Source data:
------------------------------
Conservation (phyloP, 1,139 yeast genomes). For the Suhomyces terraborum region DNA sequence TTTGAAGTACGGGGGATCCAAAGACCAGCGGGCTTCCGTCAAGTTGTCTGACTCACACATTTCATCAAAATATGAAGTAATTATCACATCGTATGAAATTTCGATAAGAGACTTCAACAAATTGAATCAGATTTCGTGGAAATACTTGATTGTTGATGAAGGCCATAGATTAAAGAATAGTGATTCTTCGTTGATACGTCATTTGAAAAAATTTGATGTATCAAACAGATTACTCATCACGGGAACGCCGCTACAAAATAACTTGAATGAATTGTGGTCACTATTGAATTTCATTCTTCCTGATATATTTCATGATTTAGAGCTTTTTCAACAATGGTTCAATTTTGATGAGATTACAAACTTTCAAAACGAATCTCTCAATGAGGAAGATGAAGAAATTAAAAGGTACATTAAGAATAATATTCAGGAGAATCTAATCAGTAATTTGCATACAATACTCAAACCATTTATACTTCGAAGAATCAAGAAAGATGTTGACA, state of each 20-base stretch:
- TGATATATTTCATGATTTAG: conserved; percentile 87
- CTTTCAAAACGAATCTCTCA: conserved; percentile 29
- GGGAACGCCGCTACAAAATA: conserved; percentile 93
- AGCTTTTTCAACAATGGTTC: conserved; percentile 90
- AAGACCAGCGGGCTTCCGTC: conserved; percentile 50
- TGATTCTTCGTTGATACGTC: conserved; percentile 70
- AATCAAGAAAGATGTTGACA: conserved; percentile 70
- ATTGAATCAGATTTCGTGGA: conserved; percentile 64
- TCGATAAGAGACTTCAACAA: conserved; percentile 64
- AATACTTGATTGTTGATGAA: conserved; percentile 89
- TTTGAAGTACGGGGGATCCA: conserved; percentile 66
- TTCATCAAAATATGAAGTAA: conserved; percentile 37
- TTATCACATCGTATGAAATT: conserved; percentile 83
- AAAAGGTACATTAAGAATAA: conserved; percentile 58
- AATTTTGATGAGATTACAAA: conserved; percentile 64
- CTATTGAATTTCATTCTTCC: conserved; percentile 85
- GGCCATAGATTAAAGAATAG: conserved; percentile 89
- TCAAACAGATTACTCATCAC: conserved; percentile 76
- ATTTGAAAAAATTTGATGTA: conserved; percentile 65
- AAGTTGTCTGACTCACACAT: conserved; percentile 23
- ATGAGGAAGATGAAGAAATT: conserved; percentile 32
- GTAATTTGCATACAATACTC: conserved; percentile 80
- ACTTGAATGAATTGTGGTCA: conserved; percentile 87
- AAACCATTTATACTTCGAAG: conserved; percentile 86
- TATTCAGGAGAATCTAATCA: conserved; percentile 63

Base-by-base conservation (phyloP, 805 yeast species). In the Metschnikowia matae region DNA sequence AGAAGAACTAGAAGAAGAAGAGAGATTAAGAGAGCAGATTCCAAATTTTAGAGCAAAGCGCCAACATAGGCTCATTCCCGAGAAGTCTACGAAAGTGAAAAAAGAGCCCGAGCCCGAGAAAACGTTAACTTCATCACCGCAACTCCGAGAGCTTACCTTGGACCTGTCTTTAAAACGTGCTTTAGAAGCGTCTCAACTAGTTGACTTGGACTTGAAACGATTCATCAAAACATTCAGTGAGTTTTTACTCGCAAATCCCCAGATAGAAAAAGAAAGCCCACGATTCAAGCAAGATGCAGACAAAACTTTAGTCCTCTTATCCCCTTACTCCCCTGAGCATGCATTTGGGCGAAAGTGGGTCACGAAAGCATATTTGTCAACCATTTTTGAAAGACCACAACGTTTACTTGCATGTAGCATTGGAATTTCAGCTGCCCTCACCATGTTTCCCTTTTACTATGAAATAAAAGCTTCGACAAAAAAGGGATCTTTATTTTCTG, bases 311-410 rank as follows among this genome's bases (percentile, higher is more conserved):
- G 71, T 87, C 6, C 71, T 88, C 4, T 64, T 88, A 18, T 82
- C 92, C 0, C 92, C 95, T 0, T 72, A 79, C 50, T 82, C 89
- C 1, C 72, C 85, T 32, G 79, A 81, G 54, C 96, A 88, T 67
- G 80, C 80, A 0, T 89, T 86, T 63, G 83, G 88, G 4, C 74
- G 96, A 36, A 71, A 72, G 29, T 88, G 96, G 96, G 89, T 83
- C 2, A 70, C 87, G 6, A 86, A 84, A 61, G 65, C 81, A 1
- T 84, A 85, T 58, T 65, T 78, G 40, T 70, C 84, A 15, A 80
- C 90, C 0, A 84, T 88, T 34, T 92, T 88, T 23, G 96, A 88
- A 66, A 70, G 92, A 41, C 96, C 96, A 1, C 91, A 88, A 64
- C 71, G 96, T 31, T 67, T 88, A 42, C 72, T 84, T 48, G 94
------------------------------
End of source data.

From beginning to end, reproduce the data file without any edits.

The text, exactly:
Conservation (phyloP, 1,139 yeast genomes). For the Suhomyces terraborum region DNA sequence TTTGAAGTACGGGGGATCCAAAGACCAGCGGGCTTCCGTCAAGTTGTCTGACTCACACATTTCATCAAAATATGAAGTAATTATCACATCGTATGAAATTTCGATAAGAGACTTCAACAAATTGAATCAGATTTCGTGGAAATACTTGATTGTTGATGAAGGCCATAGATTAAAGAATAGTGATTCTTCGTTGATACGTCATTTGAAAAAATTTGATGTATCAAACAGATTACTCATCACGGGAACGCCGCTACAAAATAACTTGAATGAATTGTGGTCACTATTGAATTTCATTCTTCCTGATATATTTCATGATTTAGAGCTTTTTCAACAATGGTTCAATTTTGATGAGATTACAAACTTTCAAAACGAATCTCTCAATGAGGAAGATGAAGAAATTAAAAGGTACATTAAGAATAATATTCAGGAGAATCTAATCAGTAATTTGCATACAATACTCAAACCATTTATACTTCGAAGAATCAAGAAAGATGTTGACA, state of each 20-base stretch:
- TGATATATTTCATGATTTAG: conserved; percentile 87
- CTTTCAAAACGAATCTCTCA: conserved; percentile 29
- GGGAACGCCGCTACAAAATA: conserved; percentile 93
- AGCTTTTTCAACAATGGTTC: conserved; percentile 90
- AAGACCAGCGGGCTTCCGTC: conserved; percentile 50
- TGATTCTTCGTTGATACGTC: conserved; percentile 70
- AATCAAGAAAGATGTTGACA: conserved; percentile 70
- ATTGAATCAGATTTCGTGGA: conserved; percentile 64
- TCGATAAGAGACTTCAACAA: conserved; percentile 64
- AATACTTGATTGTTGATGAA: conserved; percentile 89
- TTTGAAGTACGGGGGATCCA: conserved; percentile 66
- TTCATCAAAATATGAAGTAA: conserved; percentile 37
- TTATCACATCGTATGAAATT: conserved; percentile 83
- AAAAGGTACATTAAGAATAA: conserved; percentile 58
- AATTTTGATGAGATTACAAA: conserved; percentile 64
- CTATTGAATTTCATTCTTCC: conserved; percentile 85
- GGCCATAGATTAAAGAATAG: conserved; percentile 89
- TCAAACAGATTACTCATCAC: conserved; percentile 76
- ATTTGAAAAAATTTGATGTA: conserved; percentile 65
- AAGTTGTCTGACTCACACAT: conserved; percentile 23
- ATGAGGAAGATGAAGAAATT: conserved; percentile 32
- GTAATTTGCATACAATACTC: conserved; percentile 80
- ACTTGAATGAATTGTGGTCA: conserved; percentile 87
- AAACCATTTATACTTCGAAG: conserved; percentile 86
- TATTCAGGAGAATCTAATCA: conserved; percentile 63

Base-by-base conservation (phyloP, 805 yeast species). In the Metschnikowia matae region DNA sequence AGAAGAACTAGAAGAAGAAGAGAGATTAAGAGAGCAGATTCCAAATTTTAGAGCAAAGCGCCAACATAGGCTCATTCCCGAGAAGTCTACGAAAGTGAAAAAAGAGCCCGAGCCCGAGAAAACGTTAACTTCATCACCGCAACTCCGAGAGCTTACCTTGGACCTGTCTTTAAAACGTGCTTTAGAAGCGTCTCAACTAGTTGACTTGGACTTGAAACGATTCATCAAAACATTCAGTGAGTTTTTACTCGCAAATCCCCAGATAGAAAAAGAAAGCCCACGATTCAAGCAAGATGCAGACAAAACTTTAGTCCTCTTATCCCCTTACTCCCCTGAGCATGCATTTGGGCGAAAGTGGGTCACGAAAGCATATTTGTCAACCATTTTTGAAAGACCACAACGTTTACTTGCATGTAGCATTGGAATTTCAGCTGCCCTCACCATGTTTCCCTTTTACTATGAAATAAAAGCTTCGACAAAAAAGGGATCTTTATTTTCTG, bases 311-410 rank as follows among this genome's bases (percentile, higher is more conserved):
- G 71, T 87, C 6, C 71, T 88, C 4, T 64, T 88, A 18, T 82
- C 92, C 0, C 92, C 95, T 0, T 72, A 79, C 50, T 82, C 89
- C 1, C 72, C 85, T 32, G 79, A 81, G 54, C 96, A 88, T 67
- G 80, C 80, A 0, T 89, T 86, T 63, G 83, G 88, G 4, C 74
- G 96, A 36, A 71, A 72, G 29, T 88, G 96, G 96, G 89, T 83
- C 2, A 70, C 87, G 6, A 86, A 84, A 61, G 65, C 81, A 1
- T 84, A 85, T 58, T 65, T 78, G 40, T 70, C 84, A 15, A 80
- C 90, C 0, A 84, T 88, T 34, T 92, T 88, T 23, G 96, A 88
- A 66, A 70, G 92, A 41, C 96, C 96, A 1, C 91, A 88, A 64
- C 71, G 96, T 31, T 67, T 88, A 42, C 72, T 84, T 48, G 94